The Democrat Party is dead but from its corpse a new, oligarchic, neo-fascist Progressive Party rises on a sea of fat cat cash. Its political philosophy is simple: representative democracy is an obsolete and outdated concept from another era. Modern governments should be controlled by experts and forceful leaders, not 18th century debating societies. Seizing the presidency, the party quickly consolidates its control over the country through the endless alphabet soup of Federal agencies to which lazy Congresses, over many years, delegated vast regulatory authority.
But things do not go well. Laws and policies once hammered out by political compromise are replaced by an endless stream ill-thought-out executive decrees. The economy spirals into depression. The government responds by printing ever more money to survive and service its EBT clients.
The nation collapses into chaos. The money is worthless. The cities are charred ruins from food riots and epidemics. States succeed and print their own money. Mexican armies recapture large areas of the southwest. The nation is paralyzed.
Though all seems lost, the people finally rise up to smash the Washington leviathan. But the beast, though wounded, fights back.
The Congress ... on the Application of the Legislatures of two thirds of the several States, shall call a Convention for proposing Amendments, which ... shall be valid to all Intents and Purposes, as Part of this Constitution, when ratified by the Legislatures of three fourths of the several States, or by Conventions in three fourths thereof …
United States Constitution
In 2015 and 2016, by executive order, the southern border of the United States was opened to all who wanted to cross. Tens of millions of undocumented immigrants took advantage of this opportunity and passed freely into Texas, Arizona, New Mexico and California.
It was border patrol policy, by executive order, to disperse them as quickly as possible throughout the country. In practice, this meant dumping them into urban ghettos nationwide.
Soon there were teeming communities of impoverished immigrants living on the streets, in box cars, under bridges, in abandoned buildings and homeless shelters throughout the country. Local welfare systems were overwhelmed. Crime skyrocketed. Gentrified urban condo dwelling progressive elites fled to the suburbs. Cities became war zones divided among competing drug gangs.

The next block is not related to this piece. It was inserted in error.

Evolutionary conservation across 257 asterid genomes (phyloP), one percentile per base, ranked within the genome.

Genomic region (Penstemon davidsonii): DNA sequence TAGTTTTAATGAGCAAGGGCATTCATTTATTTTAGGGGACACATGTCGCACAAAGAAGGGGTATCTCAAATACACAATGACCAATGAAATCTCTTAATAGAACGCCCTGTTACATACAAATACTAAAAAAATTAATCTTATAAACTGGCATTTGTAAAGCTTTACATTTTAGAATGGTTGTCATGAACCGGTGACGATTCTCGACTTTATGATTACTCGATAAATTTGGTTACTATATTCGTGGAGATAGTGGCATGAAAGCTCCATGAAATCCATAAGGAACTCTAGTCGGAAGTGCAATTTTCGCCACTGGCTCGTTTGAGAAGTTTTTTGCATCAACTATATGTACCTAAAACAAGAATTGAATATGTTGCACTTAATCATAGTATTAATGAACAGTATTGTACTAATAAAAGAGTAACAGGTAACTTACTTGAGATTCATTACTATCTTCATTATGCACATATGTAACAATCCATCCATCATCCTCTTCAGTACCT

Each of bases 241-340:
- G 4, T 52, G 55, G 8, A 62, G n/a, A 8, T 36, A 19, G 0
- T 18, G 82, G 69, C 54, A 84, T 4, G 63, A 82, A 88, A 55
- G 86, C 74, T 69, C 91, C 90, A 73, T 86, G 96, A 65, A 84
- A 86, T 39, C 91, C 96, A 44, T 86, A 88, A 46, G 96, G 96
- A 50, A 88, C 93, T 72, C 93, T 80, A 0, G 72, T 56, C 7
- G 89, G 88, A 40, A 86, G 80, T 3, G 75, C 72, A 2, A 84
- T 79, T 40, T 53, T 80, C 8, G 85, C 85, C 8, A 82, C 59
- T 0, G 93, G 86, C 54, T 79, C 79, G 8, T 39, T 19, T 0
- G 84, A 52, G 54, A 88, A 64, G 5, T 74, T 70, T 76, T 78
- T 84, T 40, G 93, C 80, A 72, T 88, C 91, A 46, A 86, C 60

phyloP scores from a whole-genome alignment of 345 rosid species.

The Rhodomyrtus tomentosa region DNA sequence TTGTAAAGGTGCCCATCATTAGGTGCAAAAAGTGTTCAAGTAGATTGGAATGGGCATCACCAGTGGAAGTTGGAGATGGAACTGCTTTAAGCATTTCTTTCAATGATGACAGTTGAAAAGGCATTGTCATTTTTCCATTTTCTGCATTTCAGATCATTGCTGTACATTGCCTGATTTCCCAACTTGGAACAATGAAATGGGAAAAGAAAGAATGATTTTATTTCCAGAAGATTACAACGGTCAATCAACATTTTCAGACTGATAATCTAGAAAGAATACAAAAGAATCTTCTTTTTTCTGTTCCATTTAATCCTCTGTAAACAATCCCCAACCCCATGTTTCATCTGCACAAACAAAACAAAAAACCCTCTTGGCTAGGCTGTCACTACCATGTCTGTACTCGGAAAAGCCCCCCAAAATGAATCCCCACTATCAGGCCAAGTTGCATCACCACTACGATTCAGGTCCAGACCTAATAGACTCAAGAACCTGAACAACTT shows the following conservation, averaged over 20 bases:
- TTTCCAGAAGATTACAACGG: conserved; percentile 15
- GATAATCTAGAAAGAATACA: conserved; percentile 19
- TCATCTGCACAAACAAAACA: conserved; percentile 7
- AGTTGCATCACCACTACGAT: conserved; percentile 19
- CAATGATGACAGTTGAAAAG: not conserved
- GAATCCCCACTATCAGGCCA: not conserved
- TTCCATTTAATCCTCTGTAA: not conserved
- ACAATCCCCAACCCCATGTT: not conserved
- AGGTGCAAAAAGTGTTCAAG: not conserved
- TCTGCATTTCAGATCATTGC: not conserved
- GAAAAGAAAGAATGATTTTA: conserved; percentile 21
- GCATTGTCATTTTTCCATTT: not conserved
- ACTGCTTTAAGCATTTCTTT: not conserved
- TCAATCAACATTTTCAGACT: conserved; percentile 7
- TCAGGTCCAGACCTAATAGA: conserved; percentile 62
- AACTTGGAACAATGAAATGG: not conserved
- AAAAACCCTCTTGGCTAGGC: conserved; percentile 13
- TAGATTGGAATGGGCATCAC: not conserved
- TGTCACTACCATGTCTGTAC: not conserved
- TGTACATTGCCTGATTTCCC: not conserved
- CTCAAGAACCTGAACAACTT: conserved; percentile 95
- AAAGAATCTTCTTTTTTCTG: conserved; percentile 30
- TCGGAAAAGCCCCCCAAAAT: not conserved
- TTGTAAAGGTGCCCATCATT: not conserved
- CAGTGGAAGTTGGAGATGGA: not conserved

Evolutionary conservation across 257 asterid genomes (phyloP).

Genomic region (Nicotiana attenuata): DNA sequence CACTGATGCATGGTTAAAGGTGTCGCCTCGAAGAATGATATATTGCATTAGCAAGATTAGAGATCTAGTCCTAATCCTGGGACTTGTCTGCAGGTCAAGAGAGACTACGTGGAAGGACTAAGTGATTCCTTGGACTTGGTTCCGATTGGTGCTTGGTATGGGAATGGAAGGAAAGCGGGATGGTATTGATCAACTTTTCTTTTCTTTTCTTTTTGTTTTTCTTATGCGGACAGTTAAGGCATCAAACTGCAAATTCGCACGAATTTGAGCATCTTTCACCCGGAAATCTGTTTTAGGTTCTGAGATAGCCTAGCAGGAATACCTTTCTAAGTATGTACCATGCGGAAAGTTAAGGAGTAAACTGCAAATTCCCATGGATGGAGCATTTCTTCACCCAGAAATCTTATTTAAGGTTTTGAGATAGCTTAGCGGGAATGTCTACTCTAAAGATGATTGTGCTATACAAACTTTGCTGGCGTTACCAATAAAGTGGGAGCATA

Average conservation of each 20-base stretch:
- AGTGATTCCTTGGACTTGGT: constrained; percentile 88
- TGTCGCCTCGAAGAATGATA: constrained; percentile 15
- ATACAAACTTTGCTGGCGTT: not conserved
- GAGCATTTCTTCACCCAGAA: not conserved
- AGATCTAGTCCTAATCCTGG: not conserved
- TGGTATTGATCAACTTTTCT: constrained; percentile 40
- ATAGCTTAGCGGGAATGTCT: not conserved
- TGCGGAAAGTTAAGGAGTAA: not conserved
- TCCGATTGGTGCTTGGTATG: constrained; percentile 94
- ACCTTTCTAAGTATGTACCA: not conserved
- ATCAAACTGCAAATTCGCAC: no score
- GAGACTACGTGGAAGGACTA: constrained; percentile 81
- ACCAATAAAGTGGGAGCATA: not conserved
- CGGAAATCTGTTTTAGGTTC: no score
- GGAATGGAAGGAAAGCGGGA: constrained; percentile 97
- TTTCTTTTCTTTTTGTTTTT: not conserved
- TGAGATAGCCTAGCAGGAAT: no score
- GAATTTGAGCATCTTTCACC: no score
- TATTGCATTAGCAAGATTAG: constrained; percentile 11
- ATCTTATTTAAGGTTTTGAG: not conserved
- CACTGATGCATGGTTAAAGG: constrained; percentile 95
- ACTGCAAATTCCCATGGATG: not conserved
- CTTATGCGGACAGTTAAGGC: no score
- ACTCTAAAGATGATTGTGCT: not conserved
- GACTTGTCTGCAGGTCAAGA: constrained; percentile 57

Initially, the public health system detected only a few cases but soon many more. After many years in remission, tuberculosis was suddenly epidemic again. But this time it was drug resistant. Soon there were urban epidemics of hepatitis and typhoid as well.
Then the nightmare.
A highly contagious newly mutated strain of ebola was detected, almost simultaneously, in New York, Boston, Newark, Chicago, Detroit, Cleveland and Los Angeles. In the crowded urban slums it spread rapidly and soon was ravaging every major city in the country. The health care system was incapable of dealing with the crisis.
Within weeks the death toll was staggering. Entire cities were quarantined by the military.
Soon, from former urban ballparks and playgrounds, billows of black smoke rose by day and night as the corpses of the dead were burned by the thousands. America looked like Medieval Europe in a time of plague.
Eventually, the ebola epidemic was contained to only a few hot spots. It was gradually eliminated but the final death toll was over five million.
On the other hand, while the typhoid outbreaks were likewise contained, the hepatitis and tuberculosis epidemics raged on.
Nearly ten million people had contracted one or the other. Both of these incurable diseases were still spreading.
Wednesday, November 2, 2016
Time: 1:00 AM
No one expected it to be a good night. Most, in fact, knew it would be very bad. But this is worse than anything anyone predicted. This changes everything.
The small crowd still lingering in the ballroom of Washington's elegant Hotel Vendome is thinning out. Only a few clusters of people mill about the otherwise empty room, commiserating with each other about the night's results. The TV announcers finished their wrap-ups hours ago and the camera crews are packing up the last of the gear.